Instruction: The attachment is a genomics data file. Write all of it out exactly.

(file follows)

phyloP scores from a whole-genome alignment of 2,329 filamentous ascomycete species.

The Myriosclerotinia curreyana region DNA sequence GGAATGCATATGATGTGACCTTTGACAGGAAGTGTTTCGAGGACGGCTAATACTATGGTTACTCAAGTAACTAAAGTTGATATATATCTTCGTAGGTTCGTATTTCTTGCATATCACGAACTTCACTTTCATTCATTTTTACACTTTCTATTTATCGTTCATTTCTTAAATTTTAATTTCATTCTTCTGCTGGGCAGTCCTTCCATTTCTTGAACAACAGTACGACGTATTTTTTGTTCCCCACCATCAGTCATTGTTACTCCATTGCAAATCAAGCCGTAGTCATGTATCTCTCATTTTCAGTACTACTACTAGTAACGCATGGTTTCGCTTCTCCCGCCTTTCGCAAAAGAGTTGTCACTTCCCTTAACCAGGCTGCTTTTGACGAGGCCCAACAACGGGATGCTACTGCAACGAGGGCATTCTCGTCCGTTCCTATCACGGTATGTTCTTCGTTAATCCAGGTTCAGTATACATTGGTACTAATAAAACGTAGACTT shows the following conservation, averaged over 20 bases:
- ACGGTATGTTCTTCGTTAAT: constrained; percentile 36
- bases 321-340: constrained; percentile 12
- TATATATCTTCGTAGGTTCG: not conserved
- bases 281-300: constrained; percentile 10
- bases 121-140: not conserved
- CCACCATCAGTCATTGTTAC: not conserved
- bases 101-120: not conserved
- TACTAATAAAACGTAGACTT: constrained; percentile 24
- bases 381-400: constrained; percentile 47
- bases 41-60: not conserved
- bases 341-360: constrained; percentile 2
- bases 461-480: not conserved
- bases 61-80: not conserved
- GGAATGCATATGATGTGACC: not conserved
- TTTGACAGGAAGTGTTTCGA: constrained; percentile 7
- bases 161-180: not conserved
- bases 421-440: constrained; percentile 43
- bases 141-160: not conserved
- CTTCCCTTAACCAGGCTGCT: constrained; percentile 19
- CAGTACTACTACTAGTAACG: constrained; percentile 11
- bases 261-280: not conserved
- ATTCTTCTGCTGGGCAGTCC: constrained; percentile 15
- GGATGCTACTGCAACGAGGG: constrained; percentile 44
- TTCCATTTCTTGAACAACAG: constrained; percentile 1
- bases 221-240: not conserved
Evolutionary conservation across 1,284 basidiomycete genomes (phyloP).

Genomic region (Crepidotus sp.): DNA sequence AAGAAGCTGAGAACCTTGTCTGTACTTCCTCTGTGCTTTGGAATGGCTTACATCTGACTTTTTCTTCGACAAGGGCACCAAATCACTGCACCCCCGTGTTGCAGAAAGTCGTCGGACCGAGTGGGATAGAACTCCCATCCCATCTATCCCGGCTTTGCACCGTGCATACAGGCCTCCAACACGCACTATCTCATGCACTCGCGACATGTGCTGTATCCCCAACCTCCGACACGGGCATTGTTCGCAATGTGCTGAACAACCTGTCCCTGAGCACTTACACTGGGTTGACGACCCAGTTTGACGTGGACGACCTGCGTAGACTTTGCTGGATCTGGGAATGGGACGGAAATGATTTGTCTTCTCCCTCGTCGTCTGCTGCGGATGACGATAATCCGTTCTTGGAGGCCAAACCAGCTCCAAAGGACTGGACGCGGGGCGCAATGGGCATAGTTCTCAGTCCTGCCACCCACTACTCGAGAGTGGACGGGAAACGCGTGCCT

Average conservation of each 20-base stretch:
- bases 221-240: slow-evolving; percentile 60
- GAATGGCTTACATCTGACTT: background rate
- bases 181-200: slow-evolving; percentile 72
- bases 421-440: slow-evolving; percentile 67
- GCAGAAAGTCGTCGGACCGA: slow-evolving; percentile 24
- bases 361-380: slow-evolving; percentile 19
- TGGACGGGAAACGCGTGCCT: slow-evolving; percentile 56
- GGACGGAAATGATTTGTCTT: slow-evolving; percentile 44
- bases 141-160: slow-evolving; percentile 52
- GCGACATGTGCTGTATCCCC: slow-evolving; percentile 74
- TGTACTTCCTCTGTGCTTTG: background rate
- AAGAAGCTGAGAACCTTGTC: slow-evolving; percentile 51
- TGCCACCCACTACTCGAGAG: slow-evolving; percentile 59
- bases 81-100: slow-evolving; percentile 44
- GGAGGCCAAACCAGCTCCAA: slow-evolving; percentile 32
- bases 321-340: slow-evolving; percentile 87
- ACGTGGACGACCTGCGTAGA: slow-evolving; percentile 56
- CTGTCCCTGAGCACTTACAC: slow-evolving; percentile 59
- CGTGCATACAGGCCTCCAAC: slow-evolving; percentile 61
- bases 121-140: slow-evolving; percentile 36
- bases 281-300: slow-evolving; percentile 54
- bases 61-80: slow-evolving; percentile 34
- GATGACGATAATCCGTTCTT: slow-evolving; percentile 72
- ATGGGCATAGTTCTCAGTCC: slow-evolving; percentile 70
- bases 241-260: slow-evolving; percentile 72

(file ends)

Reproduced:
phyloP scores from a whole-genome alignment of 2,329 filamentous ascomycete species.

The Myriosclerotinia curreyana region DNA sequence GGAATGCATATGATGTGACCTTTGACAGGAAGTGTTTCGAGGACGGCTAATACTATGGTTACTCAAGTAACTAAAGTTGATATATATCTTCGTAGGTTCGTATTTCTTGCATATCACGAACTTCACTTTCATTCATTTTTACACTTTCTATTTATCGTTCATTTCTTAAATTTTAATTTCATTCTTCTGCTGGGCAGTCCTTCCATTTCTTGAACAACAGTACGACGTATTTTTTGTTCCCCACCATCAGTCATTGTTACTCCATTGCAAATCAAGCCGTAGTCATGTATCTCTCATTTTCAGTACTACTACTAGTAACGCATGGTTTCGCTTCTCCCGCCTTTCGCAAAAGAGTTGTCACTTCCCTTAACCAGGCTGCTTTTGACGAGGCCCAACAACGGGATGCTACTGCAACGAGGGCATTCTCGTCCGTTCCTATCACGGTATGTTCTTCGTTAATCCAGGTTCAGTATACATTGGTACTAATAAAACGTAGACTT shows the following conservation, averaged over 20 bases:
- ACGGTATGTTCTTCGTTAAT: constrained; percentile 36
- bases 321-340: constrained; percentile 12
- TATATATCTTCGTAGGTTCG: not conserved
- bases 281-300: constrained; percentile 10
- bases 121-140: not conserved
- CCACCATCAGTCATTGTTAC: not conserved
- bases 101-120: not conserved
- TACTAATAAAACGTAGACTT: constrained; percentile 24
- bases 381-400: constrained; percentile 47
- bases 41-60: not conserved
- bases 341-360: constrained; percentile 2
- bases 461-480: not conserved
- bases 61-80: not conserved
- GGAATGCATATGATGTGACC: not conserved
- TTTGACAGGAAGTGTTTCGA: constrained; percentile 7
- bases 161-180: not conserved
- bases 421-440: constrained; percentile 43
- bases 141-160: not conserved
- CTTCCCTTAACCAGGCTGCT: constrained; percentile 19
- CAGTACTACTACTAGTAACG: constrained; percentile 11
- bases 261-280: not conserved
- ATTCTTCTGCTGGGCAGTCC: constrained; percentile 15
- GGATGCTACTGCAACGAGGG: constrained; percentile 44
- TTCCATTTCTTGAACAACAG: constrained; percentile 1
- bases 221-240: not conserved
Evolutionary conservation across 1,284 basidiomycete genomes (phyloP).

Genomic region (Crepidotus sp.): DNA sequence AAGAAGCTGAGAACCTTGTCTGTACTTCCTCTGTGCTTTGGAATGGCTTACATCTGACTTTTTCTTCGACAAGGGCACCAAATCACTGCACCCCCGTGTTGCAGAAAGTCGTCGGACCGAGTGGGATAGAACTCCCATCCCATCTATCCCGGCTTTGCACCGTGCATACAGGCCTCCAACACGCACTATCTCATGCACTCGCGACATGTGCTGTATCCCCAACCTCCGACACGGGCATTGTTCGCAATGTGCTGAACAACCTGTCCCTGAGCACTTACACTGGGTTGACGACCCAGTTTGACGTGGACGACCTGCGTAGACTTTGCTGGATCTGGGAATGGGACGGAAATGATTTGTCTTCTCCCTCGTCGTCTGCTGCGGATGACGATAATCCGTTCTTGGAGGCCAAACCAGCTCCAAAGGACTGGACGCGGGGCGCAATGGGCATAGTTCTCAGTCCTGCCACCCACTACTCGAGAGTGGACGGGAAACGCGTGCCT

Average conservation of each 20-base stretch:
- bases 221-240: slow-evolving; percentile 60
- GAATGGCTTACATCTGACTT: background rate
- bases 181-200: slow-evolving; percentile 72
- bases 421-440: slow-evolving; percentile 67
- GCAGAAAGTCGTCGGACCGA: slow-evolving; percentile 24
- bases 361-380: slow-evolving; percentile 19
- TGGACGGGAAACGCGTGCCT: slow-evolving; percentile 56
- GGACGGAAATGATTTGTCTT: slow-evolving; percentile 44
- bases 141-160: slow-evolving; percentile 52
- GCGACATGTGCTGTATCCCC: slow-evolving; percentile 74
- TGTACTTCCTCTGTGCTTTG: background rate
- AAGAAGCTGAGAACCTTGTC: slow-evolving; percentile 51
- TGCCACCCACTACTCGAGAG: slow-evolving; percentile 59
- bases 81-100: slow-evolving; percentile 44
- GGAGGCCAAACCAGCTCCAA: slow-evolving; percentile 32
- bases 321-340: slow-evolving; percentile 87
- ACGTGGACGACCTGCGTAGA: slow-evolving; percentile 56
- CTGTCCCTGAGCACTTACAC: slow-evolving; percentile 59
- CGTGCATACAGGCCTCCAAC: slow-evolving; percentile 61
- bases 121-140: slow-evolving; percentile 36
- bases 281-300: slow-evolving; percentile 54
- bases 61-80: slow-evolving; percentile 34
- GATGACGATAATCCGTTCTT: slow-evolving; percentile 72
- ATGGGCATAGTTCTCAGTCC: slow-evolving; percentile 70
- bases 241-260: slow-evolving; percentile 72